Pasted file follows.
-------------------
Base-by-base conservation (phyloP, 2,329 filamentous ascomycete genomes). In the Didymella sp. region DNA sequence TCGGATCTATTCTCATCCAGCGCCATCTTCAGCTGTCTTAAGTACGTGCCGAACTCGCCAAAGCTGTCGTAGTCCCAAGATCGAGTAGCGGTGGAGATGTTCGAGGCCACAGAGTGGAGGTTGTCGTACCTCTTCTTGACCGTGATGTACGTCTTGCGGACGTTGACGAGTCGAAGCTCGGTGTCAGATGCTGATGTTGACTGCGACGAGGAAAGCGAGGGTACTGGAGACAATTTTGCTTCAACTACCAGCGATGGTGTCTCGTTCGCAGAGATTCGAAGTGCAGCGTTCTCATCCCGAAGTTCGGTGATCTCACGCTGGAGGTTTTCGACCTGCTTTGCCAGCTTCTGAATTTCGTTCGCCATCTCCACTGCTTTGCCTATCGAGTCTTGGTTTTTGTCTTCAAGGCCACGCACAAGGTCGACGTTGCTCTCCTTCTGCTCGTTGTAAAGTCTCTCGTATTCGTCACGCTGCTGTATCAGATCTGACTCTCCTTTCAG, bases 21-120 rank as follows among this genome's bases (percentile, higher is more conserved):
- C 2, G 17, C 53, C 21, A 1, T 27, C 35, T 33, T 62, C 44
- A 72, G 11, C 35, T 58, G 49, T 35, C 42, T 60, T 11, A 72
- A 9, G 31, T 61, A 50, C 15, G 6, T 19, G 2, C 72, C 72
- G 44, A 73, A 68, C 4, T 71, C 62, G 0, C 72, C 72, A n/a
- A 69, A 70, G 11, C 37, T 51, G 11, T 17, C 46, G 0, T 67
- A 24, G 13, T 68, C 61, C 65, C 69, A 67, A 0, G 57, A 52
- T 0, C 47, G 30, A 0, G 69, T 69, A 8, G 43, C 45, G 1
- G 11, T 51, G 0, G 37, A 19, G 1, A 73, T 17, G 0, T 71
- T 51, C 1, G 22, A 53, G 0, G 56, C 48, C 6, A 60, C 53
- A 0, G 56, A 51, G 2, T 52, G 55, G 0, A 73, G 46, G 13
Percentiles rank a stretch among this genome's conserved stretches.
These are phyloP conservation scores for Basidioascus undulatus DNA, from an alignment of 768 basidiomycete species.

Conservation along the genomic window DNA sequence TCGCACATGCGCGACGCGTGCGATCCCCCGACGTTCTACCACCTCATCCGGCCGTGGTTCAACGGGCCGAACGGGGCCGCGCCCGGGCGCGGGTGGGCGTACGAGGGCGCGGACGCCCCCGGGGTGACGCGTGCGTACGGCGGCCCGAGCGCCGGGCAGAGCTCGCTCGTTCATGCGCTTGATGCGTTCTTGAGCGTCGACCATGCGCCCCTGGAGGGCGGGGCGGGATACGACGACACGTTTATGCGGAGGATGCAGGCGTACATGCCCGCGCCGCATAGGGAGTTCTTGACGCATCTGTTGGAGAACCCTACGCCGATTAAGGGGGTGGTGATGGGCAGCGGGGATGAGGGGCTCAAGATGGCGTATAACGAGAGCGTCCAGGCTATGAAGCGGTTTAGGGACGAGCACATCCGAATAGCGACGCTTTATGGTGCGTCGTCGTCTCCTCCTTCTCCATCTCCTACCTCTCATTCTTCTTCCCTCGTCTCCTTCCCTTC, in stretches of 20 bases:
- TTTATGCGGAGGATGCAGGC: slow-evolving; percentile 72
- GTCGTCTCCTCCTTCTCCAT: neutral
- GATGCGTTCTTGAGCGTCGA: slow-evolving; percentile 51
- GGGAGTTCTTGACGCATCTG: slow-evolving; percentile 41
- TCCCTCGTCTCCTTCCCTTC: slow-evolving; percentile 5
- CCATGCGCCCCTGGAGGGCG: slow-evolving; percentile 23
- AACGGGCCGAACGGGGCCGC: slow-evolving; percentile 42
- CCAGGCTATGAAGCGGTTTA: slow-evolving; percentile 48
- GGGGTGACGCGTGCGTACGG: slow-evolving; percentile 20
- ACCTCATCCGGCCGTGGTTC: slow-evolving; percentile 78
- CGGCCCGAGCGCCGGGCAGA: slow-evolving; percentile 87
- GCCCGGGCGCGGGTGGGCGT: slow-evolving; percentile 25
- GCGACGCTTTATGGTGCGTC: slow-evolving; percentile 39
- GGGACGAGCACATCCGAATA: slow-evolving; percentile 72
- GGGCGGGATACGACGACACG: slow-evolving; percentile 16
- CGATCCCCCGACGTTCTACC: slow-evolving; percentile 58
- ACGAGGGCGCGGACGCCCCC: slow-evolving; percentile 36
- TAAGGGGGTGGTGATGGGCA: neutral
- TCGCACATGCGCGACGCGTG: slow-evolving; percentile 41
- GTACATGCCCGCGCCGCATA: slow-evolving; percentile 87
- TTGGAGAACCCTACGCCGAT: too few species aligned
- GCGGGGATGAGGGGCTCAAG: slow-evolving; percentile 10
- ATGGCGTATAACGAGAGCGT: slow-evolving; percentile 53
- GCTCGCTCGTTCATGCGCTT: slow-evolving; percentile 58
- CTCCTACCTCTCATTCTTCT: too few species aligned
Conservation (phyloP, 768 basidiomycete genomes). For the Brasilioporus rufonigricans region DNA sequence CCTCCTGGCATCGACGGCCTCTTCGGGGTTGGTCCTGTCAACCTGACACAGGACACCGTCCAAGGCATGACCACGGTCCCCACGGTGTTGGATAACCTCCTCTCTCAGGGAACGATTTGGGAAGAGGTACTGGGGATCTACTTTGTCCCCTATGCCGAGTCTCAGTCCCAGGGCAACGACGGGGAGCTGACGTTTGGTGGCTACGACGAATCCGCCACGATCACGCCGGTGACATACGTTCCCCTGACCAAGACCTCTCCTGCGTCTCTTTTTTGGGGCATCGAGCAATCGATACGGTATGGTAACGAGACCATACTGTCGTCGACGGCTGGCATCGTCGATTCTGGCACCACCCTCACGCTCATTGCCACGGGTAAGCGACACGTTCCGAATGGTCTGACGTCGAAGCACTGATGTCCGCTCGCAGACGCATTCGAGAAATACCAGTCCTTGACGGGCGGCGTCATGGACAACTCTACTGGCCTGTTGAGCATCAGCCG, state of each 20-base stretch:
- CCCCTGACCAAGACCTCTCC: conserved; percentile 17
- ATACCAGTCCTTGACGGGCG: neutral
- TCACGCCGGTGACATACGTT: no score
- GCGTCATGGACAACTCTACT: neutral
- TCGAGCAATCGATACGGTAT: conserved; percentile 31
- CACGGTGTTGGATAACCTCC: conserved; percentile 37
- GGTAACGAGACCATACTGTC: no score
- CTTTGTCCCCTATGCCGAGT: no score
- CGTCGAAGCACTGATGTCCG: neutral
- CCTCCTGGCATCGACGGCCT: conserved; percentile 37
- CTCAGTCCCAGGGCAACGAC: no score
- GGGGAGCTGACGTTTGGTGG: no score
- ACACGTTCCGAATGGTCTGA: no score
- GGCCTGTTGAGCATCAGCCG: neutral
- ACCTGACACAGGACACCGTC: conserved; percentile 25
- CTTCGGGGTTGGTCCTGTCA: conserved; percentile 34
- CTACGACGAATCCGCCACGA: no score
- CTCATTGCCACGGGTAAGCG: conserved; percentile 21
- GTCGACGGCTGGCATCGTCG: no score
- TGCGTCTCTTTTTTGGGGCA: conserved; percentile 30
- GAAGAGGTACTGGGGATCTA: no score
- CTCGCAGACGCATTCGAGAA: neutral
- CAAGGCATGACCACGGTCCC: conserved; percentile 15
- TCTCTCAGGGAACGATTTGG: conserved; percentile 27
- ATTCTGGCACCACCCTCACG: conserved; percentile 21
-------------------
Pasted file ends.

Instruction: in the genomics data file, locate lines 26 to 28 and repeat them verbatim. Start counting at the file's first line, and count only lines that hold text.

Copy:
- GCCCGGGCGCGGGTGGGCGT: slow-evolving; percentile 25
- GCGACGCTTTATGGTGCGTC: slow-evolving; percentile 39
- GGGACGAGCACATCCGAATA: slow-evolving; percentile 72